California State University (CSU) campuses must now comply to a mandate from the Chancellor’s Office to reduce undergraduate enrollment. Cal Poly must cut 1,648 of 17,349 students, but administrators said the cuts should not affect diversity on campus.
Reducing the number of admitted students proportionately reduces the number of available spots for eligible minority applicants, Chancellor Charles B. Reed said in The Chronicle of Higher Education. Stricter admissions policies are often thought to discriminate against minority students, who might not have access to the same academic opportunities.
However, Cal Poly administrators like Provost Robert Koob say the university will be able to avoid this.
“By lowering totals, we don’t anticipate to inappropriately impact the minority groups,” he said.
The decrease may very well change the racial makeup on campus but will do so inadvertently, he added.
There are three ways Cal Poly will reduce the number of incoming students: graduating more students, reducing the size of the incoming class and enforcing academic disqualifications.
Graduating those who are eligible reduces the number of students on campus and is not influenced by race or ethnicity. The university is also block scheduling some students, especially seniors, to ensure they graduate.
Though graduating students will help alleviate some of the pressure by lessening the number of students enrolled, the undergraduate student body will be most impacted by the acceptance of fewer students and the disqualifying of currently enrolled students.
Cal Poly had a record number of applications for its fall 2010 quarter with nearly 39,000 submissions.
Race is not a variable in this process, said James Maraviglia, assistant vice president of admissions, recruitment and financial aid.
While more than 600 first-time freshmen already accepted early admission offers, Cal Poly still has no record of how diverse the new class of students is, Maraviglia said.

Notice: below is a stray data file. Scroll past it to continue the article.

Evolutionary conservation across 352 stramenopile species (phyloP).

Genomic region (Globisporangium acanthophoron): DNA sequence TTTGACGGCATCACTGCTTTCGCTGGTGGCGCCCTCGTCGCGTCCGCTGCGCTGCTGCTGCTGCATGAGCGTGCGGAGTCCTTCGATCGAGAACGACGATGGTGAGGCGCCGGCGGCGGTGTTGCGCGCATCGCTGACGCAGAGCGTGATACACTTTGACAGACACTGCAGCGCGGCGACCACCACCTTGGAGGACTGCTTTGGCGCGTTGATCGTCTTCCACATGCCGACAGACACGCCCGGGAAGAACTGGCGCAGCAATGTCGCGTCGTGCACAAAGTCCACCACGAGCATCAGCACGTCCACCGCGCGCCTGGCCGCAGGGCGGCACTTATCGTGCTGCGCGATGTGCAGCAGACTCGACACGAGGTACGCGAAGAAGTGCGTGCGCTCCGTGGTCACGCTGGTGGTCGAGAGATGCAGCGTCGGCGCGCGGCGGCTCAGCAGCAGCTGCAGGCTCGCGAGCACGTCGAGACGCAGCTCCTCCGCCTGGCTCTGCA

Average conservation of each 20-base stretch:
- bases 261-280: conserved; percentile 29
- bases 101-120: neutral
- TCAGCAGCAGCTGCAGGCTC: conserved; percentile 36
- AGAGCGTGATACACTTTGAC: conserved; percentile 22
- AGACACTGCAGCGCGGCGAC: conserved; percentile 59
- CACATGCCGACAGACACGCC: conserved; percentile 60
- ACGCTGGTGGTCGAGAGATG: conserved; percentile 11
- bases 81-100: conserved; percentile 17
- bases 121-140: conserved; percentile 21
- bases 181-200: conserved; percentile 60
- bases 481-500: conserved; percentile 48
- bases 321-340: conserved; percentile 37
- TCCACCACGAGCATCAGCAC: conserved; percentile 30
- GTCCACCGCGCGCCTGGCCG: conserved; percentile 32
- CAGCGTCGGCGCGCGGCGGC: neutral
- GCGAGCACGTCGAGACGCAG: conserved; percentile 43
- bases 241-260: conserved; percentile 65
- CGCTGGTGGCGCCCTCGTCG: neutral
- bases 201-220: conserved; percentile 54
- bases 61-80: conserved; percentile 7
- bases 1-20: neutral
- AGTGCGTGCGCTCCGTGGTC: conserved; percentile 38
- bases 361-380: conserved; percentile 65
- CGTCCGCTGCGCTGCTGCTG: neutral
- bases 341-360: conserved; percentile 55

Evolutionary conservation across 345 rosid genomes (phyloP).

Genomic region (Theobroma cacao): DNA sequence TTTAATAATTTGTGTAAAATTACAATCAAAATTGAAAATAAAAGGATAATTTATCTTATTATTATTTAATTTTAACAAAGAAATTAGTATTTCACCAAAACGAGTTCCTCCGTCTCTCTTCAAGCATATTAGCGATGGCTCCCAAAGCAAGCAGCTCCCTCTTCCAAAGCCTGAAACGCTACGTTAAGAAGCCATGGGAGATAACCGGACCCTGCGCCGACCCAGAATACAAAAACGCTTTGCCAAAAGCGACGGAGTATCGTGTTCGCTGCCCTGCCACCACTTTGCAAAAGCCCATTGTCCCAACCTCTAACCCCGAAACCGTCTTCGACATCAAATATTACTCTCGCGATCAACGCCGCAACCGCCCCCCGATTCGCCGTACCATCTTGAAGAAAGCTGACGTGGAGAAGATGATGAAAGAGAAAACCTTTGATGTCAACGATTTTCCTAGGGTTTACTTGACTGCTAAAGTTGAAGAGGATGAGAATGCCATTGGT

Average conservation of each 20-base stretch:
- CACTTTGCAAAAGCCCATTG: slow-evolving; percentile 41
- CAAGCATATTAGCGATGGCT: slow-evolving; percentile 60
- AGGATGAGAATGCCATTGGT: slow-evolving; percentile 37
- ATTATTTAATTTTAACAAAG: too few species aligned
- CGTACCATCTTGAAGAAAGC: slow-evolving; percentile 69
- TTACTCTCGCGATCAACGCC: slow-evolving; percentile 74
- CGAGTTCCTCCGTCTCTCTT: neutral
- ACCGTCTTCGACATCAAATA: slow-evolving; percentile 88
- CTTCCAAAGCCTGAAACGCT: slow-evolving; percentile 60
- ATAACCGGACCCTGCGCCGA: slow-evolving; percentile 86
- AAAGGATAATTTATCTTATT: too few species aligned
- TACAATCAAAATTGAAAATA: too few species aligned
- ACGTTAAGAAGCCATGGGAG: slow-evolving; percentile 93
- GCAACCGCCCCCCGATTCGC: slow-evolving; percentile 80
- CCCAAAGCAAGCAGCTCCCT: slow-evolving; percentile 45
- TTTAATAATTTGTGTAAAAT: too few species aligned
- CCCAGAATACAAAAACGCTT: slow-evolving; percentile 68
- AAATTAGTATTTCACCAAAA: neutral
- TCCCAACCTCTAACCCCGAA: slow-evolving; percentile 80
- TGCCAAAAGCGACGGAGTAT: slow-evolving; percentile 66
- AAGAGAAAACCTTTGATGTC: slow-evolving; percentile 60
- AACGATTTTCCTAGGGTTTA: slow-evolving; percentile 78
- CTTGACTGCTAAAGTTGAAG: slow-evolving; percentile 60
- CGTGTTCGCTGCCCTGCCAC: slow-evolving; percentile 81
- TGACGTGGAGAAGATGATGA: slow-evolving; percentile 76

According to state laws, race cannot be a factor in the admissions process. California’s Proposition 206, passed in 1996, says California State University campuses cannot admit students with consideration to race, sex or ethnicity.
“The admission that we do is truly race and ethnicity free, solely dependent on qualification,” Koob said of Cal Poly’s admission process, which is largely based on standardized test scores and high school grades. This is unlike some universities which include more components, including essays in their admissions decisions.
Prospective applicants will face a more competitive pool because of the limited spaces and undefined number of available spots, he said.
Reducing the incoming class is only one change, though. A more immediate effect of the budget is reducing the number of Cal Poly students through academic disqualifications.
Disqualification is based on a student being placed on academic probation for consecutive or multiple quarters.
Academic probation occurs automatically when undergraduate students earn less than a 2.0 grade point average in a given quarter.
Only a small percentage of students on academic probation each quarter are disqualified because Cal Poly has not yet rigorously enforced the policy, Koob said. But Cal Poly asked each college to evaluate students eligible for academic disqualification more strictly.
Electrical engineering junior and Black Student Union president and electrical engineering junior Adonna Anderson said disqualification does not automatically affect minority students.
“I think more on the mindset that everyone is equal with the same opportunities and chance of making it here, regardless of being a minority,” Anderson said.